Ring of steel

Deputy Prime Minister Nick Clegg at a questions and answers session at Ponds Forge Leisure Centre hosted by The Star's editor Jeremy Clifford
Deputy Prime Minister Nick Clegg at a questions and answers session at Ponds Forge Leisure Centre hosted by The Star's editor Jeremy Clifford

A SIX FOOT security fence will go up around Sheffield City Hall next month as part of a police operation surrounding the Liberal Democrats’ spring conference.

Police leave is being cancelled and neighbouring forces drafted in as commanders plan for all contingencies over the weekend of March 11 to 13 when demonstrations are expected in Deputy Prime Minister’s home city.

Up to 1,000 officers will be on call on what is expected to be the busiest day, the Saturday.

Estimates of the cost are currently around £500,000, but it is acknowledged that this could rise to more like £2m depending on how the South Yorkshire force assesses the required scope of the operation over the next two weeks. It is liaising with protest groups.

Supt Martin Scothern, who is leading the operation, said: “We are aware of the intention of some groups to protest during the conference.

“However, at this time, we have no specific information that suggests that the protest will be anything other than peaceful.”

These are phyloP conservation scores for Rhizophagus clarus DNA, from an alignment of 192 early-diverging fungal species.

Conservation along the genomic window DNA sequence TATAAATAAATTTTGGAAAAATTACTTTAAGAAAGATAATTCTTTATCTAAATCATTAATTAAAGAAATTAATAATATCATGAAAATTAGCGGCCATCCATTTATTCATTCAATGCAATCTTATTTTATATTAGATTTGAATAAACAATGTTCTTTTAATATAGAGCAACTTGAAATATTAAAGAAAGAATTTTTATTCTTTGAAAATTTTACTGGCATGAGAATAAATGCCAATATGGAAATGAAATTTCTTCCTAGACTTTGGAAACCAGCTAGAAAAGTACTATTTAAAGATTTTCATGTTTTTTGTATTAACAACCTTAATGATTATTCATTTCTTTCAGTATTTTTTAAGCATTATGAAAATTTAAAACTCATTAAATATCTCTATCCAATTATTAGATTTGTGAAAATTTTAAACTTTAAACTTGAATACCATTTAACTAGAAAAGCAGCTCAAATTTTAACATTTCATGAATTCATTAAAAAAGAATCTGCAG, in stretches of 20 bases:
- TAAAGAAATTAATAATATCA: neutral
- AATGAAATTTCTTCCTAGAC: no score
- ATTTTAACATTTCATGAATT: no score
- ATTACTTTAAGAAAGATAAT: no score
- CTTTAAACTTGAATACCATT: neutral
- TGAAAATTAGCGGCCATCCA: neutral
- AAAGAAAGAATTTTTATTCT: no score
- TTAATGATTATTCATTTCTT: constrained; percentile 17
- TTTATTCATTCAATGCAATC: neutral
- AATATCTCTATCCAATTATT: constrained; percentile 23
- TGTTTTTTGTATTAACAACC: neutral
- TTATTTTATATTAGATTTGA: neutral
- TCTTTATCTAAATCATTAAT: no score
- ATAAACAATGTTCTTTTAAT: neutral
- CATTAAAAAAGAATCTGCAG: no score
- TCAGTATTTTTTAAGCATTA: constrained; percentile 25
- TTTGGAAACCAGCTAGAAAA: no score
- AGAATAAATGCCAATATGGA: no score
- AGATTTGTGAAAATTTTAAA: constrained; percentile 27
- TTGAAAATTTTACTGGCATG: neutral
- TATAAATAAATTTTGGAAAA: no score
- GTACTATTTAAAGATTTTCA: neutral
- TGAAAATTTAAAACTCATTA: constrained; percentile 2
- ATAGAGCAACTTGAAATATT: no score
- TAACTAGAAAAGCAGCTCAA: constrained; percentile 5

At the same time, police say they are preparing to respond to any situation. They will have officers on motorcycles, bicycles and horses as well as on foot. As roads are closed and a fence goes up for the weekend and the days before, they say they aim to keep disruption to a minimum while protecting the right of democratic protest.

The conference will attract between 1,500 and 1,800 delegates, although the number of visitors will go much higher when other people such as guests and media are take into account.

Virtually all hotel beds will be taken, demand heightened by the world short track ice skating championships at the Arena the same weekend.

Against the huge logistical exercise surrounding the conference, the council was emphasising this week the benefits to Sheffield’s economy – an estimated £2.5m spending on hotels, shops, restaurants and other activities – and its profile as a major city and a conference destination

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